“Come on, Dresden,” she said, softly. “Come with me. Come back down. We’ll get you help. Just trust me.”

She tried to urge him back towards the door that would take them back into the building, out of the rain, and then back down to the ground where paramedics were waiting. It was difficult, without being able to touch him, and with Harry still trapped in a small, personal hell. But he got the point, eventually, and made a truly valiant effort at staggering along beside her. Being close to seven feet tall often only meant there was more of Harry to collapse in on himself when things got bad.

Murphy was impressed that he made it down three floors before he finally did. It was a long, slow collapse, and all the more terrible for it. He just managed to gasp out her name before his legs folded out from under him, and Murphy turned in time to see him fall.

She reached out to try and catch him, and wound up with a fistful of duster. It was enough to stop him sliding too far down the stairwell and potentially adding a concussion onto his list of problems. He tried for a few seconds to regain his balance again, but it was hopeless, and after a few seconds, he just went limp in her arms, breathing shallowly and whimpering.

There would have been no good way to go about this at the best of times, with Harry having well over a foot on her in height. Murphy knew that she should probably leave him, go the rest of the way on her own, and bring back help. She should, but she wasn’t sure she could trust him not to make another attempt to jump.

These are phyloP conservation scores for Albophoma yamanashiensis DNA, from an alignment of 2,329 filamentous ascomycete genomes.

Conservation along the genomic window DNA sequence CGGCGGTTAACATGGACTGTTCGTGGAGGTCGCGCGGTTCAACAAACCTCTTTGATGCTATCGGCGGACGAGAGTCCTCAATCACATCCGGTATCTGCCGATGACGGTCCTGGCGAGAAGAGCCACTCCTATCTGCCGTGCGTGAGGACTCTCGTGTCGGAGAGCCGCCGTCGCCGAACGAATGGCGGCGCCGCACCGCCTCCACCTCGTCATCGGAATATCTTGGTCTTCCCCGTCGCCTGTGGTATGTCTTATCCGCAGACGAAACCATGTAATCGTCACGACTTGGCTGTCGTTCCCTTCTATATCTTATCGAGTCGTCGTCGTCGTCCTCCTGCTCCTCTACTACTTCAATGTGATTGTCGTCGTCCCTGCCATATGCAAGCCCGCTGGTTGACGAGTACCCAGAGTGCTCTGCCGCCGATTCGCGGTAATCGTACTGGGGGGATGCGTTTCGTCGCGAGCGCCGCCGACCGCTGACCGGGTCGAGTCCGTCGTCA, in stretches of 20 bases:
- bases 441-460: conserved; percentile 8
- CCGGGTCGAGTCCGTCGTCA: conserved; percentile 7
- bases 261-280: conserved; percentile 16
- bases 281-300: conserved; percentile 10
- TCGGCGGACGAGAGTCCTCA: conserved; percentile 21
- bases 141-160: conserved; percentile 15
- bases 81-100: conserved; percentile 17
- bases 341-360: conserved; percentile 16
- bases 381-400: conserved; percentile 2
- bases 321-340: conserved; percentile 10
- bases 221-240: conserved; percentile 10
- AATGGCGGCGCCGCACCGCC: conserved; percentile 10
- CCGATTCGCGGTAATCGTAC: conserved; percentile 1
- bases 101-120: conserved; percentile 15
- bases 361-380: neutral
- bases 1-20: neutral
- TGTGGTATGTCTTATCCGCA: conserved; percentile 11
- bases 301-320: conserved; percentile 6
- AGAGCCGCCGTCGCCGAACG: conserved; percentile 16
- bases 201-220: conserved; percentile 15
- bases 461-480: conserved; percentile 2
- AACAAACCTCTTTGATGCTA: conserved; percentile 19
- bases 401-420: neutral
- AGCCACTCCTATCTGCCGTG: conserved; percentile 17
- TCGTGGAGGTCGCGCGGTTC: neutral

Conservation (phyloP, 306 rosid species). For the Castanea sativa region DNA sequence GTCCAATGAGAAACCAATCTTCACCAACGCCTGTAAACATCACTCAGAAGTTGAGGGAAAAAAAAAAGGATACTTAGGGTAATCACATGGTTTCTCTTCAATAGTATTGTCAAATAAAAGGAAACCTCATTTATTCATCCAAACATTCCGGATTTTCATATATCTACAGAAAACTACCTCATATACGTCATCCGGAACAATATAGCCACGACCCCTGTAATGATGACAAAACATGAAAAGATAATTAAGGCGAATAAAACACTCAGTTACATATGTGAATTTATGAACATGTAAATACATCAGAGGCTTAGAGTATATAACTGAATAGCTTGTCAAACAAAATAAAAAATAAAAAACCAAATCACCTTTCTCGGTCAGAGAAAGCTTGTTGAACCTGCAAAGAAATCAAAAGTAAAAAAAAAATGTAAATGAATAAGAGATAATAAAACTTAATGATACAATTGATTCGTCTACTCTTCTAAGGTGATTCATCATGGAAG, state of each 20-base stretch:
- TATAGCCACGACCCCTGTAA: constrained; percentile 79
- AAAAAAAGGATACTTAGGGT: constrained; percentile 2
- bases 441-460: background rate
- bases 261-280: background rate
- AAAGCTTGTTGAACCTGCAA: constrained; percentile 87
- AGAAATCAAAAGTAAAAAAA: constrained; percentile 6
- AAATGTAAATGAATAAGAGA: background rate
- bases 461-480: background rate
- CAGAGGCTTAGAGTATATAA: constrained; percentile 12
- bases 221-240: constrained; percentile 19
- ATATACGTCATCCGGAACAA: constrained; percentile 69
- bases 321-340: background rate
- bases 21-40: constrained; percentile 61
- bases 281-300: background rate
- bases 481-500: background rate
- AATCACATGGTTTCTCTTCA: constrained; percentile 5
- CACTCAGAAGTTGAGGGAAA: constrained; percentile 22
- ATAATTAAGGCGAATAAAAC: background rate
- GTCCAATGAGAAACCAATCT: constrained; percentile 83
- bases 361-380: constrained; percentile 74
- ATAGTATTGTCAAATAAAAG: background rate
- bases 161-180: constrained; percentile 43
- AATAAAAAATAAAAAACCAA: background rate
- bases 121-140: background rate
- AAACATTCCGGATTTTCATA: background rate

No, there was nothing for it. Murphy drew one of Harry’s arms across her shoulder, and the cold she could feel even through the heavy leather duster made her suck in her breath sharply. Murphy forcibly reminded herself that whatever she was feeling was nothing on what Harry was feeling – she was a big girl, and she could deal. She wrapped her other arm around his waist, holding him to her. It would be a way to drag him down the stairs without him cracking his head open. Even if Harry might have welcomed such an outcome, Murphy wouldn’t stand for it.

Panting under his weight, gritting her teeth against the cold stabbing into her skin life knives where she touched him, Murphy dragged Harry step by laborious step. Every so often, he was lucid just long enough to say something. “Karrin…let me die…”

“Shut the hell up, Dresden,” Murphy growled, the words making her heart twist painfully in her chest. “I’m not letting you die. Not until I’ve paid you back. For every single damn time you’ve saved mine. I always pay my debts, Harry. Don’t you go ruining that for me.”  

But she didn’t know how to help him. She didn’t know what was wrong. She didn’t have any magic to fix it – Dresden was usually the one she went to when she needed magic to fix something, and he couldn’t even fight off her efforts to drag him.

Maybe all she could do was let him die.

Chapter Text

Fortunately for both of them, the paramedics seemed to have decided that they were taking too long to get down, and one met them on the first floor landing. He obviously noticed how cold Dresden was, but as a paramedic in a city on a knife edge, it probably wasn’t the worst thing he’d seen on a late night. Together, they managed to cart him back down to ground level, and he was too weak to get away from them both.

Murphy’s first impression upon limping back out into the dark and the rain was of flashing lights. A ambulance was parked nearby, its lights flashing even if the siren was blessedly quiet. She wasn’t sure Dresden wouldn’t try to bite his tongue and drown in blood with too much additional stimulus to whatever else was ravaging him.